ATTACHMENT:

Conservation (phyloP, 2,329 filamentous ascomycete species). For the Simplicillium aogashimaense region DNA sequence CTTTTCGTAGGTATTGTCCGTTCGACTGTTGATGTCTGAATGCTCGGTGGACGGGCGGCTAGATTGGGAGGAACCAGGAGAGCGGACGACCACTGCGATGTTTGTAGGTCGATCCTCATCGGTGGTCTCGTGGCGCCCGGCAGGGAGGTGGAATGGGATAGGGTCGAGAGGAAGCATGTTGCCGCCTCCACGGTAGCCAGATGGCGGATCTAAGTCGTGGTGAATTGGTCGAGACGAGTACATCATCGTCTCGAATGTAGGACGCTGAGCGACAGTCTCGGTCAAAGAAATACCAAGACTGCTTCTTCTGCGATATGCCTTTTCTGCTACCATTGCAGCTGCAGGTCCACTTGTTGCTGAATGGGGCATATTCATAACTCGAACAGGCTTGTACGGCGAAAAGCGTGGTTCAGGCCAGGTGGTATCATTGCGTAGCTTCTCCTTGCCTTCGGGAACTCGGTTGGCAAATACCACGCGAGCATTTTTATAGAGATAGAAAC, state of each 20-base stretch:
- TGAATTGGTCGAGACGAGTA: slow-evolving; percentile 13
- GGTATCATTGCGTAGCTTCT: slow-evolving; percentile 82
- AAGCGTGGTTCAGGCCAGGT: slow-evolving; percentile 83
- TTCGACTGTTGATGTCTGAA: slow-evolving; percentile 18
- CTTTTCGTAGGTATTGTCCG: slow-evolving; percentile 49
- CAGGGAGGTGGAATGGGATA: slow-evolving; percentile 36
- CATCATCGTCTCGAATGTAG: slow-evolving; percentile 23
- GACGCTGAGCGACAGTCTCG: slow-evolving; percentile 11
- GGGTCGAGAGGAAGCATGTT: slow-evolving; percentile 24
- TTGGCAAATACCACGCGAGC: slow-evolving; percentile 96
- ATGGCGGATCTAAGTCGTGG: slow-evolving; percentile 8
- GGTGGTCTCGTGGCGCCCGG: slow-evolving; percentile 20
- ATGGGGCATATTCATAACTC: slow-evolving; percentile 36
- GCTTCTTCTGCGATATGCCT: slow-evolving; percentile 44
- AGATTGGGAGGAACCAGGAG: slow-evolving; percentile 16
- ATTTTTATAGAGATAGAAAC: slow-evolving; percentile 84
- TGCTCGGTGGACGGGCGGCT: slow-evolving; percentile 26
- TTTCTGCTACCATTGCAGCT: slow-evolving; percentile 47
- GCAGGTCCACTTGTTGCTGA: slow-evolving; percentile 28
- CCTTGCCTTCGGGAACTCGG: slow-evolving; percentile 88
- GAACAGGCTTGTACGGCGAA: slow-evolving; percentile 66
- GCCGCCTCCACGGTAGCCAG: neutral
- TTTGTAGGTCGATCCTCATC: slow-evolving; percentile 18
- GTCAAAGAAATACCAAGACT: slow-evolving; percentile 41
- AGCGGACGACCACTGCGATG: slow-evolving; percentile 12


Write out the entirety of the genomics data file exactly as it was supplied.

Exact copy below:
Conservation (phyloP, 2,329 filamentous ascomycete species). For the Simplicillium aogashimaense region DNA sequence CTTTTCGTAGGTATTGTCCGTTCGACTGTTGATGTCTGAATGCTCGGTGGACGGGCGGCTAGATTGGGAGGAACCAGGAGAGCGGACGACCACTGCGATGTTTGTAGGTCGATCCTCATCGGTGGTCTCGTGGCGCCCGGCAGGGAGGTGGAATGGGATAGGGTCGAGAGGAAGCATGTTGCCGCCTCCACGGTAGCCAGATGGCGGATCTAAGTCGTGGTGAATTGGTCGAGACGAGTACATCATCGTCTCGAATGTAGGACGCTGAGCGACAGTCTCGGTCAAAGAAATACCAAGACTGCTTCTTCTGCGATATGCCTTTTCTGCTACCATTGCAGCTGCAGGTCCACTTGTTGCTGAATGGGGCATATTCATAACTCGAACAGGCTTGTACGGCGAAAAGCGTGGTTCAGGCCAGGTGGTATCATTGCGTAGCTTCTCCTTGCCTTCGGGAACTCGGTTGGCAAATACCACGCGAGCATTTTTATAGAGATAGAAAC, state of each 20-base stretch:
- TGAATTGGTCGAGACGAGTA: slow-evolving; percentile 13
- GGTATCATTGCGTAGCTTCT: slow-evolving; percentile 82
- AAGCGTGGTTCAGGCCAGGT: slow-evolving; percentile 83
- TTCGACTGTTGATGTCTGAA: slow-evolving; percentile 18
- CTTTTCGTAGGTATTGTCCG: slow-evolving; percentile 49
- CAGGGAGGTGGAATGGGATA: slow-evolving; percentile 36
- CATCATCGTCTCGAATGTAG: slow-evolving; percentile 23
- GACGCTGAGCGACAGTCTCG: slow-evolving; percentile 11
- GGGTCGAGAGGAAGCATGTT: slow-evolving; percentile 24
- TTGGCAAATACCACGCGAGC: slow-evolving; percentile 96
- ATGGCGGATCTAAGTCGTGG: slow-evolving; percentile 8
- GGTGGTCTCGTGGCGCCCGG: slow-evolving; percentile 20
- ATGGGGCATATTCATAACTC: slow-evolving; percentile 36
- GCTTCTTCTGCGATATGCCT: slow-evolving; percentile 44
- AGATTGGGAGGAACCAGGAG: slow-evolving; percentile 16
- ATTTTTATAGAGATAGAAAC: slow-evolving; percentile 84
- TGCTCGGTGGACGGGCGGCT: slow-evolving; percentile 26
- TTTCTGCTACCATTGCAGCT: slow-evolving; percentile 47
- GCAGGTCCACTTGTTGCTGA: slow-evolving; percentile 28
- CCTTGCCTTCGGGAACTCGG: slow-evolving; percentile 88
- GAACAGGCTTGTACGGCGAA: slow-evolving; percentile 66
- GCCGCCTCCACGGTAGCCAG: neutral
- TTTGTAGGTCGATCCTCATC: slow-evolving; percentile 18
- GTCAAAGAAATACCAAGACT: slow-evolving; percentile 41
- AGCGGACGACCACTGCGATG: slow-evolving; percentile 12